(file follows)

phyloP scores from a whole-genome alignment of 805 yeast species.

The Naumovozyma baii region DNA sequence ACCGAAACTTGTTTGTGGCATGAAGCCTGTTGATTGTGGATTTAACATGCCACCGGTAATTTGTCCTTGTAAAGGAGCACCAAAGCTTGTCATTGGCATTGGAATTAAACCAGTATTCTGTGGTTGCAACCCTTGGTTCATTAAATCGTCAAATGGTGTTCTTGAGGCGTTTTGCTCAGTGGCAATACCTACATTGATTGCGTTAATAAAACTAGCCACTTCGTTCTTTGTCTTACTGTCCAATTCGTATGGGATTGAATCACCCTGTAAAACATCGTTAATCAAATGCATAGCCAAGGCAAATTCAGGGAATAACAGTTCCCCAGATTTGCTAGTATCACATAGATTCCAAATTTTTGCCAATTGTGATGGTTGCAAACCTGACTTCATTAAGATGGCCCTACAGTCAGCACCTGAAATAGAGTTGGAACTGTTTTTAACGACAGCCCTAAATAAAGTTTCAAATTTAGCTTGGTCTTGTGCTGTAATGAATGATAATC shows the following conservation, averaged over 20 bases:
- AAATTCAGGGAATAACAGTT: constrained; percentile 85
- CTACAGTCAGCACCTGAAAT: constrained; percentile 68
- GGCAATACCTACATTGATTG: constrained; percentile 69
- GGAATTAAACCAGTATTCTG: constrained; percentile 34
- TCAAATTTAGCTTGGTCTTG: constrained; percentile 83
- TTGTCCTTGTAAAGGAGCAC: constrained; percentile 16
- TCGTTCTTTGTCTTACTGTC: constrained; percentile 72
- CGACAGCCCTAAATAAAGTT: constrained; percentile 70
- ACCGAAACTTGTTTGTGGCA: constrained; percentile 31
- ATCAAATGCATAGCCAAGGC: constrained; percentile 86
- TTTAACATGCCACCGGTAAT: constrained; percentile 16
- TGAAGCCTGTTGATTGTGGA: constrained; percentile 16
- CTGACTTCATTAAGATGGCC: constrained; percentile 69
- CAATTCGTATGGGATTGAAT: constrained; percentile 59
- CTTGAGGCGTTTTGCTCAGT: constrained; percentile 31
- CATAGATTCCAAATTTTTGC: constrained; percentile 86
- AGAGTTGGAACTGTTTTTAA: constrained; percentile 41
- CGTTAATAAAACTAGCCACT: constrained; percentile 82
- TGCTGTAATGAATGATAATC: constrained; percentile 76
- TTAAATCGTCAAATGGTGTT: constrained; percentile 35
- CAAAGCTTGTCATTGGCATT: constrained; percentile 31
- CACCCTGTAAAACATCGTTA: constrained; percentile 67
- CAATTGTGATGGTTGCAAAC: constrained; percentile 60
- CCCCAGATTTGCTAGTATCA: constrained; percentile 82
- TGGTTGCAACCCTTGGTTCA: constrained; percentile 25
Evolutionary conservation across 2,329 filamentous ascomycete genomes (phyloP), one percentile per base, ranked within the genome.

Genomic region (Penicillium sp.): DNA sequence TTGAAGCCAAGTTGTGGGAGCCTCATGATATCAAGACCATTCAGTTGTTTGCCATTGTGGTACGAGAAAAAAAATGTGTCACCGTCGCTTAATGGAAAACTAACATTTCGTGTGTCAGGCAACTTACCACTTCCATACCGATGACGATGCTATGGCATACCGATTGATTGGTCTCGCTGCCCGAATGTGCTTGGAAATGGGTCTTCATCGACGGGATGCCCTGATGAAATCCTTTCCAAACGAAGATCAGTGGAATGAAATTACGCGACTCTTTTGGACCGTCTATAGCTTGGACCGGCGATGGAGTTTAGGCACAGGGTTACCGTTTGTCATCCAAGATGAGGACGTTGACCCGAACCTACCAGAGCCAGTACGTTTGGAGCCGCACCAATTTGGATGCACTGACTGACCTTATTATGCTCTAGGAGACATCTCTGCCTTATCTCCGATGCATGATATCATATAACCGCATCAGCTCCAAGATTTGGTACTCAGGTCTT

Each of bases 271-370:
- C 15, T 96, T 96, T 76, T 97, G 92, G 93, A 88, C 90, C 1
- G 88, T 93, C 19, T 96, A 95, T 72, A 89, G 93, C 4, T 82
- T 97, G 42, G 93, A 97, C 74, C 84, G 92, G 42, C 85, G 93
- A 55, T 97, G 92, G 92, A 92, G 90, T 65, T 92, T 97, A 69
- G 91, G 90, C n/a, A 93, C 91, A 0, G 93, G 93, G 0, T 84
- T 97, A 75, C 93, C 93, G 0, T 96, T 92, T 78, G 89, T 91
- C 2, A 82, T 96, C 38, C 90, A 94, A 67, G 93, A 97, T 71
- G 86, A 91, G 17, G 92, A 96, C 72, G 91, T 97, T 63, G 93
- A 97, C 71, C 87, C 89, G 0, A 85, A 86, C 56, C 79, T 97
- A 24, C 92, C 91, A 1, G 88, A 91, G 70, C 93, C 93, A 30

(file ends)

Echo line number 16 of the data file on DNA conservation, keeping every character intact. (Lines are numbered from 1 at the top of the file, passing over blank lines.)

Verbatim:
- CAATTCGTATGGGATTGAAT: constrained; percentile 59